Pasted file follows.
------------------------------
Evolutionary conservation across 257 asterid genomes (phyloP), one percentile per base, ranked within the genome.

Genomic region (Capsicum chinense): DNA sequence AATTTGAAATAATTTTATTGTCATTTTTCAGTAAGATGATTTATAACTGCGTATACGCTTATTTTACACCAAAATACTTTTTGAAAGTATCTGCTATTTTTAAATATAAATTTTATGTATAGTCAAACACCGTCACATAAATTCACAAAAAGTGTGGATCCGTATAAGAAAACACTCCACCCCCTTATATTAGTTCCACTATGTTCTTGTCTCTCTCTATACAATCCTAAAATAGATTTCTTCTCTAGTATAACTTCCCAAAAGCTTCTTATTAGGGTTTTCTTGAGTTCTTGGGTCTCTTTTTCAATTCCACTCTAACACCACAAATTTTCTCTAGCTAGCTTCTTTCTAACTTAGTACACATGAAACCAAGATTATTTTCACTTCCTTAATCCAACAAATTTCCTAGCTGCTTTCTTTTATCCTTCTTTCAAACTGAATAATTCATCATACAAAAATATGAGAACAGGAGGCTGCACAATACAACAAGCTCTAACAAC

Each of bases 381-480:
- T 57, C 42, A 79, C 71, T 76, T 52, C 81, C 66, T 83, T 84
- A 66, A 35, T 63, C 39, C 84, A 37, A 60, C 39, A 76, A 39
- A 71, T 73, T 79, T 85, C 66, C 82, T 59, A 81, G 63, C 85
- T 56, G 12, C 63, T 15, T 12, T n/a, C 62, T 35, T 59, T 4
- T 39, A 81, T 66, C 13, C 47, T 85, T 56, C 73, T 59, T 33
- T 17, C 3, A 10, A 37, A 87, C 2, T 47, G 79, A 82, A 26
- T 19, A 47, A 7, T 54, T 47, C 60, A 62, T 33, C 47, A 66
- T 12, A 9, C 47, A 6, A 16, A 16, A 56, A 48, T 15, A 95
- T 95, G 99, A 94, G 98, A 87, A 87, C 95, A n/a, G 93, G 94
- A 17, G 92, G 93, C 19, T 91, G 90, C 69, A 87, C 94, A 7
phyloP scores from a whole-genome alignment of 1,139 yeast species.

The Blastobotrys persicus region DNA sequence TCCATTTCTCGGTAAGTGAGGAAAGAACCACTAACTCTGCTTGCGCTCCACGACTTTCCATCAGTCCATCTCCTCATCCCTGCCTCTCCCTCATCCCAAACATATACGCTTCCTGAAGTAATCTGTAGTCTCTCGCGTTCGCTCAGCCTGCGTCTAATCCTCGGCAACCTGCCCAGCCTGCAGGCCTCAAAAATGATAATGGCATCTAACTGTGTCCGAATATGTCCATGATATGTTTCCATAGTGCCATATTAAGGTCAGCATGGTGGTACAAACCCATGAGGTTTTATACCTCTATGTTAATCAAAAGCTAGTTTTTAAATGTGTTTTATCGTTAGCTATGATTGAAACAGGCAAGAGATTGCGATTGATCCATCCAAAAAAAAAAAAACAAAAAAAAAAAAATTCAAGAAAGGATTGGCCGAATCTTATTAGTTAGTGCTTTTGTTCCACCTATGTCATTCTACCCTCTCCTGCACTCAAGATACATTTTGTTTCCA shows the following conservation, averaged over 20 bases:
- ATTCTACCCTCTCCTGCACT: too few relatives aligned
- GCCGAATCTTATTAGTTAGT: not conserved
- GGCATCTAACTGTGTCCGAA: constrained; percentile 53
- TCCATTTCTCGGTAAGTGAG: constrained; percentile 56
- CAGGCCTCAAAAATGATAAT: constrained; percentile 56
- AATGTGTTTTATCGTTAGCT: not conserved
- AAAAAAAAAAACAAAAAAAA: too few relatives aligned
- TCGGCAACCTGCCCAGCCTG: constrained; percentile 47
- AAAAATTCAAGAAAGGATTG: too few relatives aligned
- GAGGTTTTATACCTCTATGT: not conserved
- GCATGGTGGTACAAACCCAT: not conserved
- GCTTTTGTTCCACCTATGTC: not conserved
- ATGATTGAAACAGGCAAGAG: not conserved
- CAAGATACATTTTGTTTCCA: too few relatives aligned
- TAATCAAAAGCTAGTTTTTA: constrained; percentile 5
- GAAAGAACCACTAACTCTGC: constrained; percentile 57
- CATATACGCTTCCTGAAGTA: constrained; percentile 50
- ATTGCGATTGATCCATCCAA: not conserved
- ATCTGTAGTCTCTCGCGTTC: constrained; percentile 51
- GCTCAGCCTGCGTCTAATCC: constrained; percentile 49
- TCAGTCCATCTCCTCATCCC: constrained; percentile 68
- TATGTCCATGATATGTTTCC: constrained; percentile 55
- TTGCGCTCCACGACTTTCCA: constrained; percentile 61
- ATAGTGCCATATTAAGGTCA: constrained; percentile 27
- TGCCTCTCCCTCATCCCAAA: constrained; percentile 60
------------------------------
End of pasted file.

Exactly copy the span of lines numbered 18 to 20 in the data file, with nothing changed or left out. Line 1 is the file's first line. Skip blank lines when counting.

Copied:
- GGCATCTAACTGTGTCCGAA: constrained; percentile 53
- TCCATTTCTCGGTAAGTGAG: constrained; percentile 56
- CAGGCCTCAAAAATGATAAT: constrained; percentile 56